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Copied from papers kindly loaned, 2013
A Study of the Growth and Development
of the Parish of Rushden
By B Whitworth - 1958

Part 3
The Growth of the Boot and Shoe Industry

It was during this century that prosperity came to Rushden and consequently the actual town itself changed from a poor neglected village, as it was at the beginning of the century, to a more prosperous urban district. The period of Rushden’s most rapid growth was between 1881 and 1891, during which decade its population doubled, rising from 3,600 to about 7,200 people (see population graph *missing). This rise in the population was not due to the introduction of the boot and shoe trade, but to the introduction of machinery, and the establishment of small factories which employed men. The actual art of the trade existed in the village at the end of the eighteenth century, but in a different sphere. The man who to-day stands at a machine all his working life, making the same fragment of a sole or an upper, is scarcely likely to be the man, the shoe maker or the cobbler was who sat at his bench and built his shoes entirely by hand. The idea of a craftsman-ship, as far as the whole shoe is concerned gradually died out as the amount of machinery increased, and even to-day there are few of the boot and shoe workers who could produce a complete shoe made entirely by hand.

At the turn of the nineteenth century, the population of the village was less than 1,000 inhabitants, and it is certain that the craft of shoemaking existed then. This can be proved by the existence of records at the Parish Church, which tell of the marriages of various batchelor cordwainers of the village. The wearing of shoes became more popular and so the art gradually spread, until in 1841, when the population was only 1,311, there were 200 men engaged in the boot industry, while about 300 woman and children were employed in pillow-lace making.

One can almost picture the village cordwainer at work, sitting in his ‘shop’ wearing a grubby apron, a long drooping moustache and a pair of spectacles on the end of his nose. A shoe would be fixed between his knees by moans of some thick thread which passed over the shoe and down to his feet, and in his right hand, a tough needle and some thread which had been waxed, ready to hand-sew the uppers to the soles. Around him, would be scattered different tools for the job together with other parts of boots and shoes ready to be put together.

All the present boot manufacturers of the town started in this way and many of their own 'shops' where they produced their first pairs of shoes have become quite famous. Let us look a little closer and see how John White first started. He was one of the later starters, but nevertheless, the same pattern can be traced through his development, right up to the present day, when his 'John White, just right' shoes are world famous.

In 1919 he started his business in a small work shop in his own garden. Many of the houses of Rushden had and still have small barns or 'shops' as they are termed locally, built on to the house where the male member of the family could work at his shoe bench. The small amount of money which John White possessed did not enable him to have very much in the way of machinery, and at the outset the manufacture of his shoes was mainly performed by hand. This was possible at that time because abundant labour was available from the elder group of craftsman shoemakers. The initial production, although small in quantity was outstanding in workmanship and quality. For this reason he obtained repeat orders very rapidly right from the start and soon had to arrange additional production to meet the increased demand. Production started on a very small scale, but with exceptional care, thoroughness and personal effort at every stage. In 1919, the amount of materials available was of course, limited by his cash resources, but the steady flow of repeat orders gave him heart and encouragement. The first year's total output was only about 3,000 pairs of shoes.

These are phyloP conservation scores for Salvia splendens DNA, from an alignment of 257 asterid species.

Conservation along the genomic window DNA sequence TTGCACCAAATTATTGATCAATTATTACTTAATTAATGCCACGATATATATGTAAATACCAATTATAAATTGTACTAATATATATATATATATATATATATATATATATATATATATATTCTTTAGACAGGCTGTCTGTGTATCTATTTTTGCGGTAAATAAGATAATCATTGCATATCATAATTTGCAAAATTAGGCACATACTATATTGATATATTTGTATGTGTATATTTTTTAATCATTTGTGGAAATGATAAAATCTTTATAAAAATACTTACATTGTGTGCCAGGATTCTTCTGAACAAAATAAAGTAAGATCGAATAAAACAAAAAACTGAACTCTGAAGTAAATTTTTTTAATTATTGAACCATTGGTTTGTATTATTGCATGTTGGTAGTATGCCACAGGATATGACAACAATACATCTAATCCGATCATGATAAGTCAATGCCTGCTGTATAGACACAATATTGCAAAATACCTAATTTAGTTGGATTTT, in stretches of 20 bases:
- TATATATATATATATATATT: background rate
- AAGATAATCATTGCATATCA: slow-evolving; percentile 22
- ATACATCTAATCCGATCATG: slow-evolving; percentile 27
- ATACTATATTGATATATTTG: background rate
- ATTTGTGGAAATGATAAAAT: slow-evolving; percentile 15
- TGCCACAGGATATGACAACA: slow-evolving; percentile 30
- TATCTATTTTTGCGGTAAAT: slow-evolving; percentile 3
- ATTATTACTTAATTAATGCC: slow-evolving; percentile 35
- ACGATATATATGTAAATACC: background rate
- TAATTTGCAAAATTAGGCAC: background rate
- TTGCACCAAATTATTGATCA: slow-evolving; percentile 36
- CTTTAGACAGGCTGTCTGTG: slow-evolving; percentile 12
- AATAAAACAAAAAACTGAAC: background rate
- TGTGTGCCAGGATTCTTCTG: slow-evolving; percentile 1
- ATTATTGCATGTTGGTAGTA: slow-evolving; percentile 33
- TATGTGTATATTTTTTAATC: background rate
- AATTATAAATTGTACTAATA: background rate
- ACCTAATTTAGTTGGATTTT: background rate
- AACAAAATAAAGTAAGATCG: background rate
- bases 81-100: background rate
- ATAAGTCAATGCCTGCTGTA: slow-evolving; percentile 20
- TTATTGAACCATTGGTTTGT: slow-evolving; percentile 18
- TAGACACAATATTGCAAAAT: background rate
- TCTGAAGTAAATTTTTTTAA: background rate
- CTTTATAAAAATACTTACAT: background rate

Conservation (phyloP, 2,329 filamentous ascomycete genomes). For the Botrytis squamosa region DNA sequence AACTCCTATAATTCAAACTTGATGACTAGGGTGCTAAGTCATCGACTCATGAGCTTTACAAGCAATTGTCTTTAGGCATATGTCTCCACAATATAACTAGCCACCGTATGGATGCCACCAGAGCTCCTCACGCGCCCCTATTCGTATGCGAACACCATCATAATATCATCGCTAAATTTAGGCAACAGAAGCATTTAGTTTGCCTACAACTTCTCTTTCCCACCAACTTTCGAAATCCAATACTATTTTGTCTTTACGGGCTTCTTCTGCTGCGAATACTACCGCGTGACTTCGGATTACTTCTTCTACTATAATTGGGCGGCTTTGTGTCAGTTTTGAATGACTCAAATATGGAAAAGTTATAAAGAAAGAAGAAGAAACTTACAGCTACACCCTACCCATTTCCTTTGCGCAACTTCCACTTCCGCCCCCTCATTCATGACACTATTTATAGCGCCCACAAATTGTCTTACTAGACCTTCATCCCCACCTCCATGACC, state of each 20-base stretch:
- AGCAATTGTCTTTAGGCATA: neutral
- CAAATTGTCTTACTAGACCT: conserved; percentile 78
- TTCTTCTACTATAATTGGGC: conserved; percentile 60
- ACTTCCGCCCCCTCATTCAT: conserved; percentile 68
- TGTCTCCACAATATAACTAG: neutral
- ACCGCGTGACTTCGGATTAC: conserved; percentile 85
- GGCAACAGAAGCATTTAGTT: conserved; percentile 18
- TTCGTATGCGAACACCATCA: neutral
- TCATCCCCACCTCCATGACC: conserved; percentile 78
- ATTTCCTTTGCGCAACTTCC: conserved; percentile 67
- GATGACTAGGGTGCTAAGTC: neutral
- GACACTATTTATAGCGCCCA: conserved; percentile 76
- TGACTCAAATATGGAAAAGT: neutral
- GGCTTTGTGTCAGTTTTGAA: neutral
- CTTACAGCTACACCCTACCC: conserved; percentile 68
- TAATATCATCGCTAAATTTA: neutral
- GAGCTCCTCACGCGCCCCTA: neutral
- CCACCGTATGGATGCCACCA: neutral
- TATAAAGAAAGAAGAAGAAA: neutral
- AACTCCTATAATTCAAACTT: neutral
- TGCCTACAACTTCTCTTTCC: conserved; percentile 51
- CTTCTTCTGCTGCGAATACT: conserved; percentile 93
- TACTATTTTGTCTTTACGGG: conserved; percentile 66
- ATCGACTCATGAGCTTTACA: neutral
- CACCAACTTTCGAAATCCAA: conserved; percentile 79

John White’s first employee was a demobilised soldier from the First World War. A number of the many operations in shoe-making were done by workers in their own homes in those days. For the first 12 months, Mr. White worked entirely alone during the day, cutting by hand the uppers for all his production. During the evening hours he cut out all the soles which was a heavy and arduous task. This made a total of sixteen hours day continued strenuous effort. Consequently, as the demand grew, he was compelled to get help and to start to engage additional labour.

In the 1920’s came the slump which affected the boot and shoe industry. At that time however, Mr. White was able to contact several important overseas buyers who were attracted by the value offered and gave him orders which absorbed a large part of his output. By this means, it was possible to keep going successfully when so many others failed to weather the storm of the 1920's.

Gradually the business of John White spread owing to the great demand for his shoes. Today he is one of the leading shoe manufacturers in the country, but it was only 38 years ago that he was himself making individual pairs of shoes in his own 'shop'. So, as others have done the same, there was larger demand for employees. Outsiders, mainly from the surrounding villages were attracted by these new factories where they could earn bettor money than they had been doing and so the population of Rushden increased.

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